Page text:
The Daily Courier from Connellsville, Pennsylvania on January 7, 1930 · Page 4
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January 7, 1930

The Daily Courier from Connellsville, Pennsylvania · Page 4

Connellsville, Pennsylvania
Issue Date:
Tuesday, January 7, 1930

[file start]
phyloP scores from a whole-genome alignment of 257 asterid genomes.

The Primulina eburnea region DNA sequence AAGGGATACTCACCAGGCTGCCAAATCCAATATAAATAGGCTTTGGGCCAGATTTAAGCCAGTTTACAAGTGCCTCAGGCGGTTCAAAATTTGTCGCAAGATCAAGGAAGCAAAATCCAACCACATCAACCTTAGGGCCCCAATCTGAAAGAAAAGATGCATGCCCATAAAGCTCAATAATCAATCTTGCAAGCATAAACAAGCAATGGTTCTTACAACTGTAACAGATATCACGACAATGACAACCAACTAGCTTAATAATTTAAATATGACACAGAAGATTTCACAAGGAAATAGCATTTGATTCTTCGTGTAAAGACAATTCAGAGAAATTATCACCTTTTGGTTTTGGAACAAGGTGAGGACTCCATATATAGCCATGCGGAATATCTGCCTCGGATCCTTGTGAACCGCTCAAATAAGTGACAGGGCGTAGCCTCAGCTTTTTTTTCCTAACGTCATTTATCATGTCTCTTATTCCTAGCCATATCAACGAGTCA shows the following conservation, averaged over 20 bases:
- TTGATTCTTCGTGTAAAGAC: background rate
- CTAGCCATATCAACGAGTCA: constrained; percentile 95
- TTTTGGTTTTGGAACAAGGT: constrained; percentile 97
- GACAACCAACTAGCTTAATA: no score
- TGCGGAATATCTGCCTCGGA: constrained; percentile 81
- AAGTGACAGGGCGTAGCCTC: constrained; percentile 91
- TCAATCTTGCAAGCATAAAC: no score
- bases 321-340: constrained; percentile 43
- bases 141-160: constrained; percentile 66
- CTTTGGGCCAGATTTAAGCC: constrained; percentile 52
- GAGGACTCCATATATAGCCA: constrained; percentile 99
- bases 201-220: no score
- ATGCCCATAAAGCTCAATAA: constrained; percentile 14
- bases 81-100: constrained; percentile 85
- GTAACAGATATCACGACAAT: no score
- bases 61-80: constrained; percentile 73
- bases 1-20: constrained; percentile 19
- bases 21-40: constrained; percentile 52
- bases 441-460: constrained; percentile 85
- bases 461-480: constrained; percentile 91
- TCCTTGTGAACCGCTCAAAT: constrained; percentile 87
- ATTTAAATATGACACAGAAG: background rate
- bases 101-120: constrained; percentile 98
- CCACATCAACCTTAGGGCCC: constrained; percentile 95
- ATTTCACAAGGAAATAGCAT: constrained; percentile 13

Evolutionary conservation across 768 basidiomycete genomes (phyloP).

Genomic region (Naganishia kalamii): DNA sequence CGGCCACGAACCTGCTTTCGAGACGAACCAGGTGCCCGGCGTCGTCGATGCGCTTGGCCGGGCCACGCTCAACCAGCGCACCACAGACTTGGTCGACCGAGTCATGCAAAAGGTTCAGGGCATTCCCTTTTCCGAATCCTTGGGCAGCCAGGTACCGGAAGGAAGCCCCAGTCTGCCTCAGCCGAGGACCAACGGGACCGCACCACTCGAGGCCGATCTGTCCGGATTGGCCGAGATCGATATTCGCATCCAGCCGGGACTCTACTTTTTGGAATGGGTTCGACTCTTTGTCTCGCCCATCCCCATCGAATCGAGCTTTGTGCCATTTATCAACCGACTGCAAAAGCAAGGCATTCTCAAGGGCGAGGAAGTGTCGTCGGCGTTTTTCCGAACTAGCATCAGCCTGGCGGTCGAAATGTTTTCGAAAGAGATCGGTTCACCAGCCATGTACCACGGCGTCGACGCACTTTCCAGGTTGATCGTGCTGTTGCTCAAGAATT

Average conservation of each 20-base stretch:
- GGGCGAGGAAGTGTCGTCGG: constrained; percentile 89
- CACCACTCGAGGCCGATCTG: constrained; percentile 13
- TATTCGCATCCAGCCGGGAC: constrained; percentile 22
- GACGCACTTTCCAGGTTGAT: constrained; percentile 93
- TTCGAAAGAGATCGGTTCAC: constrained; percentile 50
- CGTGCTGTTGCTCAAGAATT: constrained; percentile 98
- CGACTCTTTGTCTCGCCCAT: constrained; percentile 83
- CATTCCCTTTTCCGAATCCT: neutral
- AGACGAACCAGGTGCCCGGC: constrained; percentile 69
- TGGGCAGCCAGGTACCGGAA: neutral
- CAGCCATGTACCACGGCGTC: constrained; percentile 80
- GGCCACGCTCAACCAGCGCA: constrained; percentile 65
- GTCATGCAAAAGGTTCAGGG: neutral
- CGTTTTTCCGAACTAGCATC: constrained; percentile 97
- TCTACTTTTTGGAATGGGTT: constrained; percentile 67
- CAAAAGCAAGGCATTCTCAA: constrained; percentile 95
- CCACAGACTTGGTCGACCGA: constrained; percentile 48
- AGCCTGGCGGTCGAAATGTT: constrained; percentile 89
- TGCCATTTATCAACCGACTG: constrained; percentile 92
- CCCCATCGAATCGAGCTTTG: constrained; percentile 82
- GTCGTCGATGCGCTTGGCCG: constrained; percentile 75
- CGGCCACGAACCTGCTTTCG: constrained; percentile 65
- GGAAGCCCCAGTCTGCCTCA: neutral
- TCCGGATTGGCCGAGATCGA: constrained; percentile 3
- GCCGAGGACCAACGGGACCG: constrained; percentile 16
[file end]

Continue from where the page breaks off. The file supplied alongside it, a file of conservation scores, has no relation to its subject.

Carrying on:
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PAGE FOUR. THE DAILY COUTtnUR; OONNIDLI SVILLE, PA. Batig Okmtter, THE' COtmiBH. CO., I'ubllnhcrH. HENRY P. SNYDER, Prasldent and Editor, 1879-1016, MRS. K. M. SNTDBB. President, 1010-1922. JAMES J, BRISTOL!.-, Frealflont itnd General Manager. P. C. 35DMUNDSON, Vice-President. MISS H. A. Secretory and Treasurer. JOKK L. GAMS, Managrlnff Editor. W/LLTER 8. STIMMBU City Editor. MISS lA'Htfin B. Society Editor, MEMBER OF American Newspaper Publishers Association, Audit Bureau of Circulation. Pennsylvania Newspaper Publishers Association. Two cents per copy, 50c per month; $3.00 per year by irtall If paid In advance. lie por wculc by carrier. Entered as second clasa matter at the" postofflca, Ccmnellsvllie. TUESDAY 'EVENING, JAN. 7, 3080. THE MAYOR AS POLICE JUDGE. In presiding at tho seetiione o£ tlie police court Mayor Mlnerd ha« decided to perform one of the functions of hla office instead or having It de-legated to an alderman, as the third-class city law iiormlts to be done. To eo act 1« one of. tho privileges tho mayor of third-class cities may or may not exorcise, as ho may choot.e to do. Mayor Evaiie, Ills predecessor la Office, hold relatively few sessions o£ police court, having preferred that Alderman J. E. Wallace-, designated aa police magistrate, act In that capacity. Th' preceding mayors, C. C. Mitchell, John Duggan and R. Marietta, each elected to sit aa police judge. In the former administrations there are precedents both for and against the practice. For the mayor to preside at police court brings him in rather closer touch with this phase of the duties of the Superintendent of the Department of Public Affairs than to have an aldorman serve, but the decision to so act, or to retrain therefrom, le largely a matter of the pemonal tustee and Inclination on part of the Chief Executive. To some pontons the duties of police magistrate- might become quite distasteful fitter but a brief experience In serving as such. Others might have a (ondneee for the work, or at least find it ie not eo disagreeable as It nmy appear to many persona. All kinds of people come before tho mayor or police magletrate in the course of a year. There will be first offenders, some more you the, and there will bo old offenders, hardened, or confirmed In their habits. Occasionally there will be women whoso presence hi a police court always seems incongruous and out of place, more BO ae they are young in years and waywardness. There will be native born, white and colored, and those of foreign extraction, some unable to tell their stories in the language of their adopted country. In short, tho people appearing before the local court in the course of a year will represent a croee section of the uoamy side of life familiar only to those experienced in police work. It will, however, be a vivid experience, one that will leave nwuiy lasting impressions, not all of which will ."00 agreeable «i\d pleasing. Some will be found appealing; others disgusting, but they will come in a day's duty as police court judge, and afford a new view of lifo aa It le lived by thofee who through evil associations, early formed habits, or mleetepe, or yielding to temptation, find that the way of the trausgretKJor is hard. NOOMUY CHUKCH S13RYICES. It is bclloved thoro are more than 12(i people in the business district of the city who could well afford to take 20 minutes of their lunch hour to be present at tho noonday service being hold in the Orpheum Theatre under tho auspices of the Connellsvillo Ministerial Association. Aware, lui they miiFt be, that these aorvicos opened very auspiciously yesterday In all p a r t i c u l a r s except that of attendance, ,in:l that a worthwhile message occupying but 10 minutes was delivered by Uev. Elinor A. Huliultis of t h e United Brethren Church, it Is to be hoped that the n u m b e r availing themselves of this special privilege will increase f r u m day to day. The 10 minutes of song service itself should mako an appeal to both men and women ernployod In the business establishments and offices. It will afford a pleasant relict from the surfeit of janz we hear over tho radio in our homos. The Ministerial Association, whose membership comprises tho pastors of tho Protestant churches of tho city, deserves to be given very cordial and sonorous support in thpir earnest and wcll-mennlitg efforts to bring about a religious revival in tho city through these and thw evening prayer services in the churches. They aro very sin- core and tiro striving with the Keal characteristic of their railing to cause tho pjoplo to think seriously on the need of a quickened spirit In tho religious l l t o of tho city. There is .some novelty In !he noonday service* d o w n t o w n , but they wuro not desituud to bo attractive because of Oils l i M i u u It was believed that 111 i n \ i . u . ' i i i ..ould welcome an p( ) i t i " i i ' ' · t-prnd a f e w n i t n ' i i o - i t i ' . x i i 1 ' - I | divorced f i o m I h f aro of 1,'iMin ^ !i meditate on tho problems c o n f r o n t i n g the churches ami which aro of nn Importance oven greater th.ui t h a t of tho problems presented in the tlatjy conduct of business affairs. W i t h 20 m i n u t e s at the tioond.iy services there is ample tinn» to A nstdor otlice problems afterward. The brief refreshing will fit the mind to better deal w i t h the ptvplexUlo;, that ma ;u U-; 1 d u i i u u tiie remain ler o£ the day. The importance Penn car shops Ir of tho local West shown by the fact care built by a Cincinnati car bulkier have to be e o n t - h o r e to receive- their final equipment bi t'ora being installed In *erVico on other divisions of tho West Penn System. "All the comforts of home" for Wof-t Penn patrons aro beet secured at t l i s Home of tho Wett Penn.' Burgeee Jjester S. Patterson, newly installed head of tho government of the Borough of A ariderbllt, i« but 24 years, or nine yen re the junior of our own Chief Executive. The citizens of tho respective communities will naturally expect administrations having all the vigor'Of youth. That fire has n poor chance to do much damage In die sistor borough oE South Connellevlllo is bent «hown by tho report of the South Connellsvllie Volunteer Fire ^Department, giving a fire loss of Init $200 during 192!). Tho alertness and edlclency of tho Arc- men In answering alarms and tho care of the citizens in keeping their prom- IMS .free of fire h.i/.tuda ;ontril - itert to this excellent record. Mayor Minerd will now find that ho will have many opportunities 1o practice tho art of maKing public addressee upon many and ·« ide variety of occasions, both grave and gay. Superintendent U . K . Mason a.nd family were being v atched more closely during their sojourn at Lemont ttum they suspected, hence were unprepared for the final act in tho drama of their leave-tali Ing. JIte experience as «. dentist ought to qualify Mayor ^Hnerd, serving aa police court judge, to extract fines aa painlessly as he extracts teeth. Tariff Reprisals Started by France WitH Duty on Autos Proposal to JlTnlte Knte 90 Per Cent} American Mnkers May Build Plants Thoro. By DAVTH (Copyrlglit Kiro by The C o u r i e r ) WASHINGTON. Jan. 7.- Thp. ilrat sig-ns of reprisal on tho part of foreign nations a gainst the proposed American tariff legislation havo appeared on tho h irisxm. Puzzled at fit it by tho a n n o u n c e - ment that tho French government was considering a 90 per cent d u t y on automobiles imported into 7''rance T which would practically mint out American trade, official Washington has come to thc conclusion that tho move haa a relutioiiEhip to its items In the tariff hill pending in tho Uniietl States Senate which would a/ft'ct French commerce with tho United States. Ambassador Elgo who recently sat in* the Senate an'l advocated tno principles of protection, is trying to convince the Paris government that its theory of protection for homo industry is u u f o r t u n a i o and 1 would work lo the disadvantage of Franco-American relations. Coming at a iimo when tho American automobile Industry needs evo-ry bit of foreign tnido it can get in order to keep up production at homo, the proposed French tariff Is about us acute a thruat as could have been made. Tho French recognize that tho American automobile industry is powerful -- powerful enough to influence Congress last year to tako off the tax on automobiles when the Treasury Department · itself recommended against it. The assumption la that tho same automobile industry will be able to persuade the Republican Administration to i'O slow on raising tho tariff on article ·; of French manufacture. Already the A.moricaii automobile men have appeared be-fore (Jougrcss opposing any duty on foreign, aiito- mobile-s importod into the United States, but apparently this isn't enough to satisfy the French who have observed that when a tariff duty Is imposed against American automobiles, plants ar built In France by Americana and employment is given to tho French v orklngman. It is reported that ( f e u e r a l Motors has bought heavily Into Clfroyeu, one of the biggest Frc uch automobile companies. The I n d u s t r y in Franco Has boon suffering fi om disorganization aa there aro twice as nuuiy automobile companies in France an thcro are iu the United State-i. A period of mergers and consolidations ifs lilcely to e.iiHiift abroad with American capital playing a leading part. It Is not yet clear how th tariff would affect !he importation into France of automobile parts and accessories, but it is believed that ultimately the French will have a tariff t h a t will make it diilicult tor the American manufacture! s to compete abroad except In certain t las-set, of automobiles. A clear Held has bi ui given for consideration of tht tavifl bill in th-e Stm- ato and while oenator Smont hopes to see the in. asure in conference within a month, the chances aro tho bill w i l l not br ready for the President's signaturi niuvh before April. The roal fight u rates will c.oine In confereuc with considerable debate a f t e r w a r d s iu 'oth houses on what the conference ommittce re-ports. The element of foreign opinion on American tarifl malting is rather a delicato subject bc-causu foreign gov- ornmcuts cann t very \sell take up their grievanc s w i t h tho Senate direct aucl mus u t them are hesitant nowadays to mi ko rpresoiUations because- they \saii to a p p l y tlu protective tariff p i l n c pie'lvi'b. Thih means that pro e b t s are coming from commercial on iui?.:\tioiio and iiulu.s- Lilos in foreigu c o u n t i .ct which \ s . u l d j (o dlrw;tly aft' ;-tcd As tho t'ntlctl · Stales develop- a l a i m T aid la ijer toreictn tradt, 1 jwever, the i m p o s i t i o n of tariff duties is likely to be practiced by forei n governments iii a revenue raisin; urupouioiL, b c t a u a e ANOTHER BIG THE ENFORCEMENT SQUAD .', "JONES' WIFE is A DANDY "I wss out there last night and she certainly made the evening an enjoyable one. Didn't seem to have a care in the world. "Jones let me in on the secret of his wife's freedom. She does all her shopping by the electric car. My wif^ is doing it now and it makes a 'whale of a difference.' " 99 Compasay American production ii so m u c h cheaper on acoiuu of q u a n t i t y e f f o r t and labor savins; devices that in nonio instincea a moderate tnriif can bo imposed mid the A m e r i c a n m a n u f a c t u r e r can still sell at a p r o f i t Tbe French deny, of course, t h a i thc-Ir proposed tariff im American automobiles of fl" per cent has nay other iiurpoHo than to protect home industry, but tho boiiof ih R f j i c i a l ( h a t the rate will not gn isuo effwt. or tlif^l it will be m a t e r i a l l y rediif-ed, if t h e Preach n i a n u f a c t u r u i i of various pro l u c t f t f a r e Ix'ttr-r than hai hwn Incl^rjuoti thus far in the s'lUeduloa of the pending Seriate bill. I Our Wandering $ew Year Day Never Came Home MODERN COLUMBIAN MODEL HAS MADE VENUS-TYPE PASSE Artists of t h e old world have tlo- ser'et classic Venus to acek in Columbia, modern model, tho ideally- proportioned woman. "The American meltltig' pot has upsiet standard*! of beauty, fixed in mai-blo by tlio sculptor'^ chieol, t h a t ha^ e endured through 23 centuries," declares a beauty specialist, wbjo luis speatSOyears in tho'Bludy of feminine leauty In all cllmateB «nd countries, said at a meeting oC a a'octety o-f ai4":«ts in Chicago. "aaco-fu«lon in tho United Stated has produced a new phyrticai type, entirely at variance with the Bculp- turod Venus. "In Europe, pajntorfl, sculptors, im- presearlos o£ the revues, rave'ovor thu lithe-limbed type repfcflented in the third-gone ration of American --. tho most b o u u t i f u i harmony ever croal-ed iu flesh. "The.JiYench girle, the Halians, Bnjjlish, Germans, lUitniane, aro all louger-waisted and shorter-legged-the paese Venus typo, "But Us a Ilufiskui goes to America, crosses with Uio Bcotiih, retains her beautiful olive skiu but loses her diunpines«. Tho German omigrat^s, blende w i t h t!i« Irlbh and acquli'ee a new grace and vivacity. Tall, blonde ScfuidiiKivJano lose their cold northern anuularlly In a union with warm- blooded fcons of Hpain or Italy. "America, laud of financial oj por- tunlty, is also the land where lui""e tho beat opportunity to pratjervo their beauty, through sdc'iilifics uaro." Why do w- Blurt O'H 1 nc | J a n u a r y 1 '! And why tn our nwweat ber «cl 1980? "Put the firit f|ii-jst1on · ion pareonn you nip k l," ( bull^ln from tho Nitlonn! Society, "and you vl!' pr three or law «atl«tueiory i "Put tho sworn! i ( i i p s t i HAiur* jmrfiont. and pi»rlnif I horn w i l l iral«t t h a t ex years hav^ nlaj)aed since ! v year on voai n u m - · the finH the corrections which Pope Gregory British Women Granted More Divorce Rights J/ONDON, Jan. 7--New divorce laws now In effect hi England 'lend to temper justice with mercy. \. modern spirit of broad thinking h a s resulted in tho new code. AVomcn are now placed on the same lovel with men in rcgardn to facilities for pursuing divorce iietijionfl. Women up to about seven yea re ago- iu order to secure t h e i r freedom hirl in establish ygaiiittl uioii b o t h u n f a i t h f u l n e s s un-l cruelty or desertion This code of Matties lunl thp cft'ecl on the aulhoriticH that Irgal c r u e l l y was not ehlablishort u n t i l an wlversc offset on the wife's physical lieallli an I well-being was shown. Seeks Old Form nine. TOYKO, Jail. 7--Mli^s Y. Sung oC C h i n a liaa enrolled in the department of pharmacology of t h e (MUba CDlIege to rediscover the ancient lorinulca for '"'igevity. Methods for the- propiua- t i c - i i of the drugs wei o brought to .KD.xn d u r t n i ? the carlj (.'hrletiati era an.l .Miss S u n g t h i n k s she n pit In can c o T t r i v i - t h p anoiout f o r m u l a p . Looklnp for if FO, reinl the nche oL The Daily Oouriw. l u m n s bit lily got nav. crs n to tlui i 'tialf of i c t ' y 1929 10 birth of "It would !» reasonably corroct to answer both quendoue by tho etatocnunt: 'Qef'ftusfl of 411 crro .' January J Arbitrary Slati ing 1 Point "There te really 150 ruojio i for etart- Ins «ieh n«w year on the day called .January 1. except Uint J ti lus Cawfar so drereud it when lie re orinod tho calfliulttir approxiirretxtly 07i yenr-f ago. Hut (.bo day of the year that Cncear called 'Jdnuary 1' Is not Uio day that wo 00 do-Ugrnte. Fn stead It is the tay that wo now cal 'Doeomber 28.' i "B-ecjuuhe (,'at'«.ur iuaintb il the year to he 11 inlnutrn (u)d M «o ond.s longer than it r«illy is, the clal ri 'crawled' through the coniunre, a\\'; v f r o m the position t h a t J u l i u s Cn oar gave thorn, u n t i l by !GtS2 they w -re 11 days out of place. 'Jauuury T lit J advanced almost lo tin; middle of tl 'January' marked out liy Can a t . In a t t e m p t i n g to correct this tl)Y,c'f»p ncy Pope (ii-ogory turned thp colendi r back, not to its poKition in Cae»iar'6 J a y , bnt to its position at the time oE die- Church Council of Nleaeti In 325 v. I), when the calendar already had - awled forward lour clayo. Had Po a Gregory matl-e a compteie pt'in-eot'lo , Januairy t would have i'allen on the ay that we now call 'December 28,' "But a f t e r all, thu fact t! at January 1 Is still faur days awa from the pofllUon fixed by the flat i E a Homau emperor Jd of uo great i iguiflcanco. Tlio roully jmoortiiut. ma' tor ie that the ·d«.t! shall not d r i f t fro n Its moorings, so to flptsak, and ti !te n p new ponitlone wii,h refcrouoo o tho seasons; and its s t a b i l i t y wi h l n a Tory tiny range wai, properly at6urel by T h o r ' i n n o i l = 1 ' I n ' , d a v an' V H I P i n n M U ' r u v, * ro h f i i as U i t u as t ^ f h o o l t I n nl w a r d coinul s' o' t h i - s\,\ f.T t i c k n' m o r i f V I j i K I 1 i , i u ^ l u - i l K i n o i ] BO she h a s | . . i \ i d l i i t f " f Iu i I n n l t m l . i \ i f -M ' U e ' r e t h e ' b a i l c ,\ v arc i In-pri I 1 ! m n n \ i l u t f l ii -i n u t J«*-l Ywtr Like Circle, "The yoar IB a repetition of the; saute months and days, and can bett bo thought of an a circle. A trip around a circle can start at any point; and s i m i l a r l y the year could bo thought fit aa starting on any day. In fact, t h r o u g h o u t (ho past, different jwoplM )m\t» M a rUl the j»jr Iu All four ol" th* feo.motia. The Jews began their year early in September, the Ilo- TIUI.IIS on March 2~*, tho Kpyptiajio tin Hpptomhcr 111, tho Greeks on De-comber 1!1, a lid t h e Pensiaiifl on August 11, "Thcro aro, howovcr, f o u r logical places to start R now year, based on, a«tro;iomical considerations. These :rc: The w i n t e r «)lRtic«, which now falls on December 22; the summer Koletico, J u n o 21; Uio spring equinox, March 20; and tho a u t u m n equinox, Sejiti'rnJw 23. Julltw Caesar and his asfronoiiiifu! advwors, when they arbitrarily lh*-'lr roform'Gti year ut tlic. point called January 1, mipsed by o n l y gevxni Uitys ono of the moet logical poesiblo yearly starting points: tho w i n t e r f o l s t l r u . This i« a logical f-tartiiig point for tho people of the northo-m hemisphero (nnd their interests have- no far dominated world ar- r/mg^!n«nta )tiocaii6f at that t i m e Uio sun liiifi coiuplctptl j t « apixiront yearly rol.roat tv the- touth, aiul apparently tiini'j Iwick iiortliwnrfi, bringing increased light und wiii'mtli. Year i A. J). Itnscd on Wrong 1 "Whon Oiiosav reformed Uio calendar t h i s significant astronomical ovont took place on December 2S. When growiiiR Chrinltinnlty, after experimenting W i t h otlifr dates, choeo Decembor 25 us tho date on which to celebrate tho birth of Josua, it. chose tho day t h a i had boon marked out under tho J u l i a n system by the winter solstice. But even then tho dafa, owing to tho Julian error, hn/d movrd from tho soKiUce; and by tho thno the ('hrifeluiao colobration br-c.inio general, the calendar had crawled f o r w a r d until I ho day eilku| December 213 oc- ·tnirrod f o u r ilayft later Ibaii tho solstice. As the coiiturk'H jinked, Ohriat- nins ciuwlod ton additional days turay from tho ti-olKtico. Wbou Poyo Gregory app!iel lite correction to tho calendar lie pushed December 25 ton days bad: of its f u r t h e s t advance, but l e f t it etill lour days away from (ho winter fiol- etice. "The CliriMliiii Ttlra a« a time moaa- u ring devk'o, d i h t i n g n w h c t l by tho Ji'unibering of tho ycara in both directions from Iho fciippoepd b i r t h year of: C'hrtbt, wars not prupot-cd. n n l i l tibout 527 A. i). und did uoi come Jnto KOII- (M-ul use in iOin'opu u n l l ! about 1000 A. D. In tho year 627 the- I'vlde-nco aa to Iho l i m e of (.'hrlel's b i r t h, not vory ilep'Midable, and it IB nosv believed by many n c h o l a r i j lluiL tliej cjlculatione on w h i c h (ho C'lirlhtian fcra \vas baised v/M'o in rrror by t r o m i l b r o u lo POV( J U yfvii's. Wo cjll oiii- n n w year 'lOISO,' (liprcfoiv, not bocatihe we know it. (o be I l i u nineteen h u n d r e d and thirtieth year fcincc the b i r t h of Christ, but be- caiii o a m o n k named IJIonysiuti Exijiuiin w r o n g l y calculated tho birth year. If (be present year bore i(s filrk'tly proper label it. would piobably be numbered b e t w e e n ]!)!),'! and. 1937, A. I)." Tturuliir Is I'ltolo. TOYKO, .fan. 7--The police dashed t h r o u g h a cold duizyJo at I A. M. to the home of Ilv. BUIIKO ITabi'sawa, \vlio reported « b u r g l a r peering into h i s w i n d o w . The "burglar" proved to be a l e f l M t i o n of a p i c - l i n e h u n g the n i ^ h t b e t o i u by Lhu doctoi'b w i l e Welcome It will br our aim, during the corning year, to be of greater set vice to our customers than ever before. Our prices will be as low as the lowest. Our service will not be excelled by anyone. Our merchandise will be standard, or better. Quality v/ill not be sacrificed for price. We will continue to handle a high grade line of meats and provisions in our Meat Mat'kets, In our Grocery Lino you will find best to be had and all the nationally advertised goods, FURNITURE--A larger line at a saving to you. CLOTHING, FOOTWEAR--Larger assortment at very moderate prices. LADIES READY TO WEAR GARMENTS--Many patterns to pick from and the prices are right. QRY GOODS--Large assortment of piece goods and all the staples you need. Here, too, is quite a saving. DAIRY AND CHICKEN FEED--The best brands at reasonable prices. Save money during 1930 by purchasing all your merchandise from the Sixty Stores in Nine Counties of Pennsylvania, Calls Science "Tool of Military" Scientist? aro tod \y more than ever at. tho beck and call of: tho military and aro constantly seeking new inventions destined U make war more horrible, declares De/oro Allen in Iho current of the 'World Tomorrow. "Science on the- one hand and ih-e war «y«tcm on the «ther aro equally rooted lii our economic development," FENN STATE LAYS OLD MAIN CORNER STATI3 CObLBGIB, J a n . Tho gaunt steelwork wbich outiinee Old Mala against tho eky at the Pennsylvania State College took on new promise ae tho cornerstone waa laid Saturday. Immediately afterwards the cornerstone of; tho Mineral Industries Building wao put into place. Into tho oorneratone oi Old Main, whose rebuilding continues tho traditions clustered around tha flret, build- Ing o! the college, went the historical document-? relating to the high spot« of the college history. Into the cornerstone of the Mineral Industries Build- Jug-, logcther with oilier data, was placed nn autographed photograph of tho foromofii m i n i n g engineer of the day, Horbort Hoovor. Provident Ralph D. llct;:el «it both cereinonlosj, trueteea, repre«ln- oE the faculty, alumni, and etn- dcnt body, ]iartic!pating. J, Franklin Shields, of Philadelphia, president ol at writes Mr. Alien, "lien ot notwithstanding the!" many services to human welfare have freely given their aid to the war machine. The 'internationalism of -science' has succumbed in every crte s to nationalistic considerations. In w a r and the peace t h a t consists bo largely in preparation for war, science Is I lie p l i a n t tool of the military. True It is that 'scientists aro not lo blame if Uio Jiand of fnto has placed a heavy pon. outage of their products in i dual r -lationship, hold-, ing power both of go )il and evil. Can they not, however, tlu'ow Hie weight of theii great i n f t u o m c unhesitatingly against the perverskn of the good to rnce-puicidal ends?" ]V\v aro doing this voday, the World Ton orrow editor shows. Now ga«se« hovi! been developed l u r more deadly (ban those iwed in Iho World War. Tho mask used by tho Navy in early 192S him gone t h r o u g h sonic- 33 changes. A ' r e a d y In at least four countries e x p e r i m e n t s f i r e going forward to work on! u type of p l n n o ·with s i l e n t engine, w i t h tho nolno of propellers m l n l m i / C M by using Miiiill blades instead of tw i hvi'Re onei-, und rendered seniMnvifli'ilo by p e c u l i a r groonih p a i n t s A i d in UI25 Ur. .! Maly, i, G/ehoflloval liui unbjeet resident In Paris, ih rein rteil to have offered a project for Hie UHI of germs in w a r f a r e to the United Slates War Department. r ''lio War De-nort- m c n l is hlatcd iu h iv replied, "this Department is of (be o p i n i o n ( b a t f r o m ' r o l a t u r ^ , li-ft .Sunday for U n i o n t o w i f l i p p r n c t i c u l view l u l n t p t i t f i o ^ - n k to t-jjend a visit before i c t i i r n l n g d o r g u n l b r w could not be lined offi-c- j ( h e i r liome." l i v e l y !,;:· m i l l U i r y ptirposc^ i t n d ^ Jir.-i, C l a i a V.uiKhn biii redinied d therefore not inN-riMed ut i n v c s l i g , - her liomc in OJiiopyI «lu»r istiendfm the tollego board of tviisLeos, botli events. The completed buildings, wl^lch are expected to bo ready for uso with the opening of cyJIcge next fa!!, will represent an investment ot approximately $1,500,000. A large part of tho rebuilding fund for GUI Main came from Un; a l u m n i , who were represented on the program by Professor 0. L, Kinaloo president of (lio n l u n i n l ufAorialion The State provided f u n d B for the new Mineral U u l l d l n g . OHIOPVLI:. II. ii I j o o n a i d of U n l o n t o w n spen 1 Hie week-end at M-eadow Hun with hii ,«i6t"-, Mlri« Hazel J.eonard. .Mrs.. Smith Whipkey and daugbte: of M o r g a n l o w n , W. V a , who hav spent tin 1 pant week vlfciting Ohiopy!' lions ot this c h a r a c t e r ;it t l i u prevent time." The time m a y o i i i p ^onn, u o t b w i i h standing p r e - u n t " I m p r a c t u a l i t y , " e n d w i ( b h i h ) a m n - , .Mr. ;iud \shon the dovolopm u£ t r o m obsidian i M, H H o i h M e t l c r k n i f e to p o r p h y r y inac-e to bout-, a n d ! . _________ - __ to fiiios to i i i a c h i n e gun.-, l o i |Tv ( i Cl'i^sifioil Ada. ULU l u g i L u l next U?ti.' Tlw»v a visit \ \ i t l i IrieiuU, in Homei^ot. K i w i 1 toateller, wlm i" employe- a t (Ju't'iihburjs, u p c n l over (be M LH!S Mrs ,A